When Karl Lagerfeld died in February at age 85, he was mourned in the fashion world. Lagerfeld had a unique image, and part of that image was his ever-present Birman cat, Choupette.
Forbes’ recent article, “Why One Of Karl Lagerfeld’s Legacies Might Be Estate Planning For Your Pet.” reports that as an arbiter of style, Karl Lagerfeld was always clear and concise in his wishes. That can be seen in how he often spoke about his death. In April 2018, in an interview with Numero he stated, “There will be no burial. I’d rather die … I’ve asked to be cremated and for my ashes to dispersed with those of my mother… and those of Choupette, if she dies before me.”
After Lagerfeld’s death, Choupette continues to be a star. She has become an icon in her own right, because of the love lavished upon her by her owner. With an Instagram following, a coffee table book and a modelling career, this cat will likely continue her pampered existence. However, the designer’s death raises a key concern in estate planning today: the care of a pet when someone dies.
Like Lagerfeld, many people see their dogs, cats, and other animal friends as members of the family. Therefore, it’s only natural that they be part of the estate plan. Since Choupette lived a lavish lifestyle while Lagerfeld was alive, it’s presumed that he likely made the necessary arrangements for his kitty in his estate planning.
A pet trust is pretty straightforward: in your estate plan, you can create a trust that coordinates the care and maintenance of your pet. Like all trusts, there will be a trustee who manages the funds and a caretaker who takes care of the pet. The custodian can request money and the trust specifies the client’s hope that those funds be used by the custodian for the benefit of the pet.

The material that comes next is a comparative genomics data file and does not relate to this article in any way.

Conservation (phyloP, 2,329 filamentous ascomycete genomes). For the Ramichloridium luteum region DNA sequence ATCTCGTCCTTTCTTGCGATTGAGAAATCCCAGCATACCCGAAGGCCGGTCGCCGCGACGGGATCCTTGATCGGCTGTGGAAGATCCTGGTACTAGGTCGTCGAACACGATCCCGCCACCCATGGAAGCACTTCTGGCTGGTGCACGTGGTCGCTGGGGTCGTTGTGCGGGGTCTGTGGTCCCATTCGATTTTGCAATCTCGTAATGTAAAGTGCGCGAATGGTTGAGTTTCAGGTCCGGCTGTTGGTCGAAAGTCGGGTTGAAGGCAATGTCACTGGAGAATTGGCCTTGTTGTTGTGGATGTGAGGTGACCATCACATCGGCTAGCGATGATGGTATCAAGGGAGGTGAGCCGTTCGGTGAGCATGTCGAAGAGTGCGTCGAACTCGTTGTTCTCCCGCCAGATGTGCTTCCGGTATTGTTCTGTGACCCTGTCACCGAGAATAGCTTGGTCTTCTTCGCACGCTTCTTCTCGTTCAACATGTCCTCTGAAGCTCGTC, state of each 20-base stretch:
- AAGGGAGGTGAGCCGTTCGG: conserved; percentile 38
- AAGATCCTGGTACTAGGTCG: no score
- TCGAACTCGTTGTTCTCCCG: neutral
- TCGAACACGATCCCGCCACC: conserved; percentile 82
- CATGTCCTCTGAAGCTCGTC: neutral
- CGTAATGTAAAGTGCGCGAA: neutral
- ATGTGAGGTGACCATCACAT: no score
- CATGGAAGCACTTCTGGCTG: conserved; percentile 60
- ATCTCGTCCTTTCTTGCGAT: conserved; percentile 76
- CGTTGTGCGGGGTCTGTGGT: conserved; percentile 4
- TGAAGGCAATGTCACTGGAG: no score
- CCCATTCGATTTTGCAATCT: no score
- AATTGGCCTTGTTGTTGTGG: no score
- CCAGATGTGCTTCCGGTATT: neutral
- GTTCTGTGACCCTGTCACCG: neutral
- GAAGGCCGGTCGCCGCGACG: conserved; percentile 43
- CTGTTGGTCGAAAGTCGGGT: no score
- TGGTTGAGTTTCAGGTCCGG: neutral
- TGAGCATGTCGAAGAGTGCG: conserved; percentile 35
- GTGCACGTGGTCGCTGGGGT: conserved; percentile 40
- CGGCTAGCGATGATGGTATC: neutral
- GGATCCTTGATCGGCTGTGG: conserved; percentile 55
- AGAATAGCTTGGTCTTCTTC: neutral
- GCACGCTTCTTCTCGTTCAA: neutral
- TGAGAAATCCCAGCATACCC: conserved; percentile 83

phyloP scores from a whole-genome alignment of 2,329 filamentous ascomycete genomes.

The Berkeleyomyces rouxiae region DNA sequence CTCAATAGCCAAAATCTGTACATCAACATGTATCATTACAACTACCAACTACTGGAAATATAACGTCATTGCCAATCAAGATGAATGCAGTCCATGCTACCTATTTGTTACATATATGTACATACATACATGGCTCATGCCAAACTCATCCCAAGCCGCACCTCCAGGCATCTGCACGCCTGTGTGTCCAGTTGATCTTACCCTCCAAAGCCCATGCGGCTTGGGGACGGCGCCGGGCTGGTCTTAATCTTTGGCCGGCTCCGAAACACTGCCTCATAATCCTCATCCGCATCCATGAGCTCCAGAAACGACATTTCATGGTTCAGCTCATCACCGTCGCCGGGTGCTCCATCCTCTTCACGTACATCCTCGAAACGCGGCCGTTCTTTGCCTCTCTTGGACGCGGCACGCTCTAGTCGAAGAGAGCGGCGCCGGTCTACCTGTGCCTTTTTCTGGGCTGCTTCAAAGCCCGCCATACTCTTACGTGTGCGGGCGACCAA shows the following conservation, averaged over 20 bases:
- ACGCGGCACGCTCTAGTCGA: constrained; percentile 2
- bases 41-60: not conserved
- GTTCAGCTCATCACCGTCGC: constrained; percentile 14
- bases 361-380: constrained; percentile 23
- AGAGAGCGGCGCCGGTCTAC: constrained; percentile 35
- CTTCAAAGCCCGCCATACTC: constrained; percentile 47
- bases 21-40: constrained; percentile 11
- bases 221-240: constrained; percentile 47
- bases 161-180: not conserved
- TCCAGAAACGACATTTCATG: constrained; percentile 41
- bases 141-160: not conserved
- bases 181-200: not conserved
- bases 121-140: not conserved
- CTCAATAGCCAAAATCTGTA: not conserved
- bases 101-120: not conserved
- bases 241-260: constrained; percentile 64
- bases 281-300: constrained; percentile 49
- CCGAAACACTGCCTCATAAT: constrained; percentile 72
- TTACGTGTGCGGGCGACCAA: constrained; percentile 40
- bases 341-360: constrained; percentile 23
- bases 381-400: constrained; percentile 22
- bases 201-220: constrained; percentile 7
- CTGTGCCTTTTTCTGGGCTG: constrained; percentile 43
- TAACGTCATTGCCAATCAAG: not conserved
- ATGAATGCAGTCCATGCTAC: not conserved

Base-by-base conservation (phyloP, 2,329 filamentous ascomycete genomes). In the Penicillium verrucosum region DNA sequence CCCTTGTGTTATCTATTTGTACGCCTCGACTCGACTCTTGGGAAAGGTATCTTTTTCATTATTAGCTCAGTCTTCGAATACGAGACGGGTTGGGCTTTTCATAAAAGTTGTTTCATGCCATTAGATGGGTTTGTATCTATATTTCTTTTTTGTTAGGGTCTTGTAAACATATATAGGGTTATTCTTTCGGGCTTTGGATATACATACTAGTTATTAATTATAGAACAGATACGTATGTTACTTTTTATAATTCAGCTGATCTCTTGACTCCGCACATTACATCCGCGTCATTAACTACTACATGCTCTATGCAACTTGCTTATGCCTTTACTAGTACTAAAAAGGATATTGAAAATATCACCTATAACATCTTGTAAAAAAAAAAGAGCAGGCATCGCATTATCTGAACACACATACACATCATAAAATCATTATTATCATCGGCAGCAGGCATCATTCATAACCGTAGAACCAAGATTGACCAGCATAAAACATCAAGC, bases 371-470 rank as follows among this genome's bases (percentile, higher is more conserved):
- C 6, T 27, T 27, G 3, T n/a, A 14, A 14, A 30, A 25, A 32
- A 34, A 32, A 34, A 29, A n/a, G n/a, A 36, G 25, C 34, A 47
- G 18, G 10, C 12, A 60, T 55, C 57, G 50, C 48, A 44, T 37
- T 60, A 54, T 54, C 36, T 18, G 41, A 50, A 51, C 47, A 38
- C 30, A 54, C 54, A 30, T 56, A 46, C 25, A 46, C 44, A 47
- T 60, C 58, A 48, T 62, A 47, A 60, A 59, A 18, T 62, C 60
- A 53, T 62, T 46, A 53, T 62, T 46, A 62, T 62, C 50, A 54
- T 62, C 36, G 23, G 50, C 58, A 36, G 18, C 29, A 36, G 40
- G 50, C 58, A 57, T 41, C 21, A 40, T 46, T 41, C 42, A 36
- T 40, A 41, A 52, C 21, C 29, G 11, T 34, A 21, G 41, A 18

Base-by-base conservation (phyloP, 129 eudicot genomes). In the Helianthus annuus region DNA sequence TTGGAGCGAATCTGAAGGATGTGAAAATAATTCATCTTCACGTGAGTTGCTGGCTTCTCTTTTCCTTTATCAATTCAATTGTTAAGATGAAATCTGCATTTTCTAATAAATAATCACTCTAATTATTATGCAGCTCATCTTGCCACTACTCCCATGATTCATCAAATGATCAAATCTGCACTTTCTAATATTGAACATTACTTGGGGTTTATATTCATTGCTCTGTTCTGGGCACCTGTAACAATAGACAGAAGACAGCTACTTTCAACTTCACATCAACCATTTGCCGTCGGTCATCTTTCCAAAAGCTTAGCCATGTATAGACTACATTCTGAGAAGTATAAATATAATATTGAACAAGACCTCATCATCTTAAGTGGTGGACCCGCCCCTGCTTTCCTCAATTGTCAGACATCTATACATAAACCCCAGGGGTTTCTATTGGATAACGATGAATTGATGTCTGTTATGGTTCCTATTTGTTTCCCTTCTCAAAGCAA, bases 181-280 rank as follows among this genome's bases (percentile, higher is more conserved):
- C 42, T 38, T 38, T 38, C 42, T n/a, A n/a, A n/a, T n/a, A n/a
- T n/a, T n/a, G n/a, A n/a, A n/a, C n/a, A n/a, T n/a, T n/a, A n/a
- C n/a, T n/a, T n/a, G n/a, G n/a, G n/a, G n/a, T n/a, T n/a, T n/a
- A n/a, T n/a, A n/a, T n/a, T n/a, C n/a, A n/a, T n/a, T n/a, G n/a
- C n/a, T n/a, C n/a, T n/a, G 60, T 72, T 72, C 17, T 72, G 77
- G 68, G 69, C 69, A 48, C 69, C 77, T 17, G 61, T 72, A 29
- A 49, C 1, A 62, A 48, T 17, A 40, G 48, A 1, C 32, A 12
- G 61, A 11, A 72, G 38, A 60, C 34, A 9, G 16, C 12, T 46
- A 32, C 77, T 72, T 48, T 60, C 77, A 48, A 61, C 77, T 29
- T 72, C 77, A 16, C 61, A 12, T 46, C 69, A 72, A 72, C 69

A complicated facet of a pet trust is to consider the care and maintenance of the pet. In Choupette’s case, she lived a life of extravagance, so Lagerfeld probably funded the trust at a level to make sure this lifestyle can continue.
However, for most, there needs to be some formula to fund the trust. This amount often is based on the type of animal and its past and projected future needs. Some pet owners consult with their veterinarian to determine an appropriate amount for the future care needs for their dog, cat or other pet.
In addition to the monetary needs, many people know that there’s a need for the pets to see family members they knew. Some pet owners have planned for visitation of the pet by adult children and sought assurances from their children and other caretaker beneficiaries that they’ll follow instructions to care for the pets for the rest of their natural lives.
When the pet finally dies, the trust ends and the caregiver can be the beneficiary of the remaining funds for taking care of the pet so well.
Reference: Forbes (February 20, 2019) “Why One Of Karl Lagerfeld’s Legacies Might Be Estate Planning For Your Pet”